The federal court for the Eastern District of New York issued an emergency stay halting deportations under President Donald Trump’s executive order banning entry to the US from seven majority-Muslim countries tonight, following widespread protests at airports around the country.
The court order prevents the government from sending immigrants back to their home countries because it would cause them “irreparable harm,” but it is unclear if they will have to remain in detention until a substantive ruling on the constitutionality of the ban is delivered. “If someone is not being released, I guess I’ll just hear from you,” Judge Ann Donnelly told the plaintiff’s lawyers, according to the New York Times.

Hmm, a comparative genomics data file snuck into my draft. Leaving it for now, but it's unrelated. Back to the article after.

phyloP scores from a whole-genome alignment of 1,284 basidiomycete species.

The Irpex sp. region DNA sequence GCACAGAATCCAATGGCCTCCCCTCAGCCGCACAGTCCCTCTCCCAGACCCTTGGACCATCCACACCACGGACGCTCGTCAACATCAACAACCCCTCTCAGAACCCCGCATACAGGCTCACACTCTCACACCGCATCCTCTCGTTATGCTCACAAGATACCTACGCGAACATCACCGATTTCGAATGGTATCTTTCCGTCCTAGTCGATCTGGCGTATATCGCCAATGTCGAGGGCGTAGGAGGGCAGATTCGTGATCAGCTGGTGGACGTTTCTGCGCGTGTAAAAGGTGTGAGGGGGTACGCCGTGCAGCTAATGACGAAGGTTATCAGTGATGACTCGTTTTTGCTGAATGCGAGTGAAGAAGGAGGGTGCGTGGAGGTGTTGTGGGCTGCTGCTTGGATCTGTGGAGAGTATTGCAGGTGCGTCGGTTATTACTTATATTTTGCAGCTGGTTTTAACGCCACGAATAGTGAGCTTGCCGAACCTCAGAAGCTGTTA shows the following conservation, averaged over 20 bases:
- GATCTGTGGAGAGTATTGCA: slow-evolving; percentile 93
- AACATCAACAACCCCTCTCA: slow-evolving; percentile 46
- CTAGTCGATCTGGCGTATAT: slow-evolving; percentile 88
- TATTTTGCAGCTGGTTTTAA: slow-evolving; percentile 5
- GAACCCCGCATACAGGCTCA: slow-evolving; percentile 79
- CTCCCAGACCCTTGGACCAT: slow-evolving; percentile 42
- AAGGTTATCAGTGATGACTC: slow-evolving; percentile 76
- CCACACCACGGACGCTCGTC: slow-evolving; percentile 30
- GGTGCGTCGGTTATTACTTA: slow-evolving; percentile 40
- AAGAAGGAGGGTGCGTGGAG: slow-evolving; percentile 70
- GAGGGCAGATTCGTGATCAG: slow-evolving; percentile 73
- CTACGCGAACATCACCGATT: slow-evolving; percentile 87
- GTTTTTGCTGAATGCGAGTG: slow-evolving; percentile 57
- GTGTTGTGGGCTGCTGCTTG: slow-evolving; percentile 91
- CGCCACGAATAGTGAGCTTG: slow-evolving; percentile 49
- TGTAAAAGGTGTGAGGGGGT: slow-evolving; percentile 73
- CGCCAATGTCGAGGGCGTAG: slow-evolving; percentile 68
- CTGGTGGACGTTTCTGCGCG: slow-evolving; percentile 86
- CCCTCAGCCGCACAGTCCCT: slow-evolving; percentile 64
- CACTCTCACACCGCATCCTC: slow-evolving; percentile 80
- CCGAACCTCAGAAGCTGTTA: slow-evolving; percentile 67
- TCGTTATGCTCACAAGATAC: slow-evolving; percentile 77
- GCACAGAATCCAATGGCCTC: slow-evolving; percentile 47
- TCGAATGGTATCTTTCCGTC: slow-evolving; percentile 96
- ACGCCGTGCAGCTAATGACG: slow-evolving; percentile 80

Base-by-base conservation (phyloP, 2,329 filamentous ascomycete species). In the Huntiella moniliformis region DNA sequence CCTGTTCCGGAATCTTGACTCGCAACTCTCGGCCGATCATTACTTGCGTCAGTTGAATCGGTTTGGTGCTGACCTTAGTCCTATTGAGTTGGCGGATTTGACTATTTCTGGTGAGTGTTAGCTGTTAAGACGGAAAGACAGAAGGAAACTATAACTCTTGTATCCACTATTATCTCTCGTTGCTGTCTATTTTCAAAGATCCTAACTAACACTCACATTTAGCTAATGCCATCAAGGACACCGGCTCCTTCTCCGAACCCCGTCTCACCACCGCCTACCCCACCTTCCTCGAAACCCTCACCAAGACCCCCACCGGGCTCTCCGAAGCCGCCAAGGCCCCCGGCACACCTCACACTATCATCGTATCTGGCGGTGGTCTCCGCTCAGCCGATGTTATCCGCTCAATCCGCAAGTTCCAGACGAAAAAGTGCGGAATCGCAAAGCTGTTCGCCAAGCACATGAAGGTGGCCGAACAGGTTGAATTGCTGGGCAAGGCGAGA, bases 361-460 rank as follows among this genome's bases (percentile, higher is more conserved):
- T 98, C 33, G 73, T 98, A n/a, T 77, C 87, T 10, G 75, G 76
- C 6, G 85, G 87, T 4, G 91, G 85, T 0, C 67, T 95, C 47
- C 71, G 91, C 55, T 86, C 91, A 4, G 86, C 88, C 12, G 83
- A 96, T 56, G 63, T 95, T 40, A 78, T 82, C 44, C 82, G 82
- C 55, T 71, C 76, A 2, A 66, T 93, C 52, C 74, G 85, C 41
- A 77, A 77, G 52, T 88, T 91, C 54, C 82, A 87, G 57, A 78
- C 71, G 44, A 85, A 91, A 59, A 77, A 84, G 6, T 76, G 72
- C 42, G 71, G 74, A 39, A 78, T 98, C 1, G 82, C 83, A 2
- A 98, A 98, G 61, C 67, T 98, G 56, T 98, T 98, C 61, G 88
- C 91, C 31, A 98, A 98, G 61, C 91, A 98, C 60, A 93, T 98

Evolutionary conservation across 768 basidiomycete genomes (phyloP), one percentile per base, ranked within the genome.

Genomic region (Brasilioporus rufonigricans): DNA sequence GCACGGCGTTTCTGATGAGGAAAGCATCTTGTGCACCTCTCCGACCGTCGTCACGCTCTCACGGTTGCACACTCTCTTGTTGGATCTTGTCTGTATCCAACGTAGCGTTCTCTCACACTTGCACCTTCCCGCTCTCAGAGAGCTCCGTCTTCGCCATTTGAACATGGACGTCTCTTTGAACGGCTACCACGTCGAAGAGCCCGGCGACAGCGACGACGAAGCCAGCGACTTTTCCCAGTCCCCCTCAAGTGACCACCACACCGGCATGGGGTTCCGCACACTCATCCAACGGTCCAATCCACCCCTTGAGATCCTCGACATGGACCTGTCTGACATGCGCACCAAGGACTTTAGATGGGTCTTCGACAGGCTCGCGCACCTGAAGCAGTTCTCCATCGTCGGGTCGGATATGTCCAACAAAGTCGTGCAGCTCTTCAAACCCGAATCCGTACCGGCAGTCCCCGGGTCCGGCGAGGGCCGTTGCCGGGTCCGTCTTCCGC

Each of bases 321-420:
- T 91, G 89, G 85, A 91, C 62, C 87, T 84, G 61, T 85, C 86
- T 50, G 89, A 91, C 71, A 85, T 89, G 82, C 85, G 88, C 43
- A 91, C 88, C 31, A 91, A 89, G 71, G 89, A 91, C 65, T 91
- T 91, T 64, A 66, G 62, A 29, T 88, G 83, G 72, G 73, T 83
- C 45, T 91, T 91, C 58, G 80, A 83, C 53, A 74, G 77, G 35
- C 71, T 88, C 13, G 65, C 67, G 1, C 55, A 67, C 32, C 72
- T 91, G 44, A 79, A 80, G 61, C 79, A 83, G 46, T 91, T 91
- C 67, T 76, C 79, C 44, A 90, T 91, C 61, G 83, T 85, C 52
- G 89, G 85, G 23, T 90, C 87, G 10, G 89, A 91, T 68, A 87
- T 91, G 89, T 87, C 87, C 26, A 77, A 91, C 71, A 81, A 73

People affected by the order with valid greencards and visas who were not in transit at the time are still likely stuck abroad, but there’s now at least a time frame for a further ruling on the ban.
The court ruled on a habeas corpus petition filed by the ACLU on behalf of Hameed Khalid Darweesh and Sameer Abdulkhaleq Alshawi, who were denied entry to the US upon landing at JFK airport in New York City and detained indefinitely by Customs and Border Patrol. Darweesh spent a decade working for the United States military in Iraq as an interpreter and engineer and had been granted an entry visa after background checks; Alshawi had been granted a visa in order to join his wife and son who are already permanent residents of the US after similar interactions with the US military.
Trump’s executive order halts all immigration from Iraq, Iran, Libya, Somalia, Sudan, Yemen, and Syria. The ban was issued late on Friday, leading to widespread confusion about how it would be implemented and enforced, chaos as those decisions were made quickly and without a great deal of transparency, and controversy as the essential legality of a ban that effectively targets Muslims was called into question.